Section 1712 tells us that Medicaid will not cover tobacco cessation. I actually laughed when I read this section.
Section 1927(d)(2) of the Social Security Act (42 U.S.C. 1396r–8(d)(2)) is amended—
(1) by striking subparagraph (E);
(2) in subparagraph (G), by inserting before the period at the end the following: “, except agents approved by the Food and Drug Administration for purposes of promoting, and when used to promote, tobacco cessation”; and
(3) by redesignating subparagraphs (F) through (K) as subparagraphs (E) through (J), respectively.
(b) Effective date.—The amendments made by this section shall apply to drugs and services furnished on or after January 1, 2010.
It’s a given that the government is not going to pay for this. Of course they won’t. The government is not going to pay for something that helps you quit smoking. The taxes you pay for those cigarettes are going to help fund this program you moron.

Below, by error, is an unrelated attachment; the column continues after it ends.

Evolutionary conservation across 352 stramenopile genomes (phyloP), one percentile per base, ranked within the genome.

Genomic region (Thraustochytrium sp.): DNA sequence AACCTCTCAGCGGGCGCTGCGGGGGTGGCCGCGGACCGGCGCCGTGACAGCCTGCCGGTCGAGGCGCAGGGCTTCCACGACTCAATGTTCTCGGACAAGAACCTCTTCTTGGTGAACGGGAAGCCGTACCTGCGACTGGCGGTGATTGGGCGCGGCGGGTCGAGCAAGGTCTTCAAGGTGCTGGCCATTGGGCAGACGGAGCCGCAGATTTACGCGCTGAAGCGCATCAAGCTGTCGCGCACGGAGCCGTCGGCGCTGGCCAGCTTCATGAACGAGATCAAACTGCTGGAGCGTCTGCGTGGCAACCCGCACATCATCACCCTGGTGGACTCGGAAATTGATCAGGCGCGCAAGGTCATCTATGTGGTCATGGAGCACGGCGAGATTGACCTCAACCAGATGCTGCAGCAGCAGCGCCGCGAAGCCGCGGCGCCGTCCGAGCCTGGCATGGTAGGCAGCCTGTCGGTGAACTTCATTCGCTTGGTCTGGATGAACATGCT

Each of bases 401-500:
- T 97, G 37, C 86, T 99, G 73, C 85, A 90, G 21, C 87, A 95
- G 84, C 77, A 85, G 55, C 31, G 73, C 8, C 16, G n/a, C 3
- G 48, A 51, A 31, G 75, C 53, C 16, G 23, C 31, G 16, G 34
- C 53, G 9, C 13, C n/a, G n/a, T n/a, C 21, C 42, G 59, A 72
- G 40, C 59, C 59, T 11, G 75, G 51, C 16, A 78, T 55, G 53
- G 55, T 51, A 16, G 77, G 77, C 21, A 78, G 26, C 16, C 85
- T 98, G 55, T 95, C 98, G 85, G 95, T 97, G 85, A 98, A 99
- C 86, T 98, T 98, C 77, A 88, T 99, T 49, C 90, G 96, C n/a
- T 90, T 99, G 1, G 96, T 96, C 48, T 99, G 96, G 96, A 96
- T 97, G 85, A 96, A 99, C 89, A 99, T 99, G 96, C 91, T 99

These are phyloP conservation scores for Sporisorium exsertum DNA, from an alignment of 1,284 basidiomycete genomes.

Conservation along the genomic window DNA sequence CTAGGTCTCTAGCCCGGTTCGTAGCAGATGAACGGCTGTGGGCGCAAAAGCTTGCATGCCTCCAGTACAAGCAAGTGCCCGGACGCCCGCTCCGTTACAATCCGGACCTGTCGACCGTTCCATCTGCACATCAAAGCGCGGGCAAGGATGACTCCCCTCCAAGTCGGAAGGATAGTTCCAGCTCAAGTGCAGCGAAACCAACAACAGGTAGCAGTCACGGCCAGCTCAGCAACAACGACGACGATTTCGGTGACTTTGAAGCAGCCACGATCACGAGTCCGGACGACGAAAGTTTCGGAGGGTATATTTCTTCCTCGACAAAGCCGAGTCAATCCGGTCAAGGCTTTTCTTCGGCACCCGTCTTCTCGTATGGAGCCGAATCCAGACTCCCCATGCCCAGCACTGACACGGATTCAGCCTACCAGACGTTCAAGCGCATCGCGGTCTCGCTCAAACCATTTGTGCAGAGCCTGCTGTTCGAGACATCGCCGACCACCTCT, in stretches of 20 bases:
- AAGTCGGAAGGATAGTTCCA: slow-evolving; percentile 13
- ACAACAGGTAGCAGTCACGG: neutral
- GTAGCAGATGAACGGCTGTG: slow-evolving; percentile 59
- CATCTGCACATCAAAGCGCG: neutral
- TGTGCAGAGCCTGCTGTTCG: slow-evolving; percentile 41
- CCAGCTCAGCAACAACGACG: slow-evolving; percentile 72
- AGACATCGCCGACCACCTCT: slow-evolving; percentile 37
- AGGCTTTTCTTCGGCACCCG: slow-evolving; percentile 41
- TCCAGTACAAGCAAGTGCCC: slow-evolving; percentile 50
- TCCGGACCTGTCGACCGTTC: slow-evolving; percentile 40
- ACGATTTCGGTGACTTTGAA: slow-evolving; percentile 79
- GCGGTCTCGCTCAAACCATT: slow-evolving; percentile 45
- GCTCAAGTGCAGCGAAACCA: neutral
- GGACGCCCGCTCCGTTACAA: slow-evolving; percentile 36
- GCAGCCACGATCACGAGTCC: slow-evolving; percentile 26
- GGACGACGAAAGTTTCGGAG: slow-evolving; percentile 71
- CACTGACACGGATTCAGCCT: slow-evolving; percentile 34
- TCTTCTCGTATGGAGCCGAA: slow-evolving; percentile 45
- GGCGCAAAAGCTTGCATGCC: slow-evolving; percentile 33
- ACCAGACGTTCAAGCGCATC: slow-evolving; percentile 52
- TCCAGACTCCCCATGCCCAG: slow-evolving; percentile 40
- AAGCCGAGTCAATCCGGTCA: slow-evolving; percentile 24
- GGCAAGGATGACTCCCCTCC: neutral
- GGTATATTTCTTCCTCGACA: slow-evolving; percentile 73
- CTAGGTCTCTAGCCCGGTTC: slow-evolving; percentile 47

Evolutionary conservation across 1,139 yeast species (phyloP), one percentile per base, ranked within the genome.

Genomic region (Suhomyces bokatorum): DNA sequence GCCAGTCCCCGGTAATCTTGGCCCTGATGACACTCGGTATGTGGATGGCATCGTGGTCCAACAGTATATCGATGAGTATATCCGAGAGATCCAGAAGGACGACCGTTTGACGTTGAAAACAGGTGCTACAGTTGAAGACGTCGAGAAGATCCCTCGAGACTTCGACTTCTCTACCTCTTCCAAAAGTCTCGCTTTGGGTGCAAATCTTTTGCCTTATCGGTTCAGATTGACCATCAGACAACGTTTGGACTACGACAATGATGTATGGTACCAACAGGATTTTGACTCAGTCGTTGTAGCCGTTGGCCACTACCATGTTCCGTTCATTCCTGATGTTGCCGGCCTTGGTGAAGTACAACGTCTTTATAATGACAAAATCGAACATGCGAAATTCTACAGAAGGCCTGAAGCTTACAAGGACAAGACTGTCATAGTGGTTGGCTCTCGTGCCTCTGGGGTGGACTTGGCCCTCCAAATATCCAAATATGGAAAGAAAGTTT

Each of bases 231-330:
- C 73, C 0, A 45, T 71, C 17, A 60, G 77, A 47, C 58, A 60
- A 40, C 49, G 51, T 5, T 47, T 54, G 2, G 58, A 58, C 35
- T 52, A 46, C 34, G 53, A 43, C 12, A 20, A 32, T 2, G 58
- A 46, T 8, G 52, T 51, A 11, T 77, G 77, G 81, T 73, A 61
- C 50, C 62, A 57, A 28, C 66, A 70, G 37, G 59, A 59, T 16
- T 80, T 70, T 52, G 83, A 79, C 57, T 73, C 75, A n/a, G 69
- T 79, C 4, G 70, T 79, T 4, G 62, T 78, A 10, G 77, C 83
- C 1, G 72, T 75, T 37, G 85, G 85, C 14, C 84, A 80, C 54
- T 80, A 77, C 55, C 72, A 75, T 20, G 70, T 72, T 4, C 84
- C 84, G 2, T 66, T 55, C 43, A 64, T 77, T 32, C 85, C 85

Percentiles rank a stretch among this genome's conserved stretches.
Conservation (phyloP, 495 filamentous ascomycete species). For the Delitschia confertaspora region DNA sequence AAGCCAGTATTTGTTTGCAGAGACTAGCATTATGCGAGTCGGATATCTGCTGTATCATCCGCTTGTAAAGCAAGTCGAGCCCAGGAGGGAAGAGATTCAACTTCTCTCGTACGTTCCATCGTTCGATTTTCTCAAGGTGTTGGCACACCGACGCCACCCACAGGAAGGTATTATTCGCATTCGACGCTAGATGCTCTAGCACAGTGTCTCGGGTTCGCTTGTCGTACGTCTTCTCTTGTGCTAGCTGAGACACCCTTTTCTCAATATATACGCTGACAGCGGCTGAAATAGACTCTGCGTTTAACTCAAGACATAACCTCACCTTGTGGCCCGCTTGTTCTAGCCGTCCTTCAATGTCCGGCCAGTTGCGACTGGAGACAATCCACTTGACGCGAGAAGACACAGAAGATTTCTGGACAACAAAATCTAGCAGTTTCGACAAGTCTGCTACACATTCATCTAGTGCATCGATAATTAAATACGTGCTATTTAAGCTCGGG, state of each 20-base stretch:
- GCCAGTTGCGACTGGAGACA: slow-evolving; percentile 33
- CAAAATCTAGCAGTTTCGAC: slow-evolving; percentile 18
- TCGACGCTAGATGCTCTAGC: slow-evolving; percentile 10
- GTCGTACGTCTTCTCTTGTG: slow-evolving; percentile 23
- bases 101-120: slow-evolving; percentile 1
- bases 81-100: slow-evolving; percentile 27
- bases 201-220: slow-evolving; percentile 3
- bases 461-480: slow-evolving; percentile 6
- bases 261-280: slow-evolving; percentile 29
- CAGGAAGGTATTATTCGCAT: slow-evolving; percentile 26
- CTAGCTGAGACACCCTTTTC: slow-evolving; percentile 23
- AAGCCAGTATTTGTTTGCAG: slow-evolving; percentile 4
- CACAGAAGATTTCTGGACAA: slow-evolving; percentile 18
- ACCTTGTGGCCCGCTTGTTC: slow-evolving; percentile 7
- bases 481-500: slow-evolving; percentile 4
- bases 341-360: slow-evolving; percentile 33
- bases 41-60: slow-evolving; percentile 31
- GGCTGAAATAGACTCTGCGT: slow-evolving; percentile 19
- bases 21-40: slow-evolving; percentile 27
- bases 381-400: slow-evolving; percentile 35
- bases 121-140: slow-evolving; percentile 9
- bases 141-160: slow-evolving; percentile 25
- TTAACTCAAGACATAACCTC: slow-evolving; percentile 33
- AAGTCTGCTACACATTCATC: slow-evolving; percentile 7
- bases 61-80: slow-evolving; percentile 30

The way they see it, every time someone lights up a cigarette another Medicaid recipient gets treatment (think bells and angel wings here people). They forget that a lot of those low-income people smoke too, defeating the purpose.
While the word “abortion” never appears in this version of the bill, Section 1713 does make reference to something you might find interesting.
The term ‘nurse home visitation services’ means home visits by trained nurses to families with a first-time pregnant woman, or a child (under 2 years of age), who is eligible for medical assistance under this title, but only, to the extent determined by the Secretary based upon evidence, that such services are effective in one or more of the following: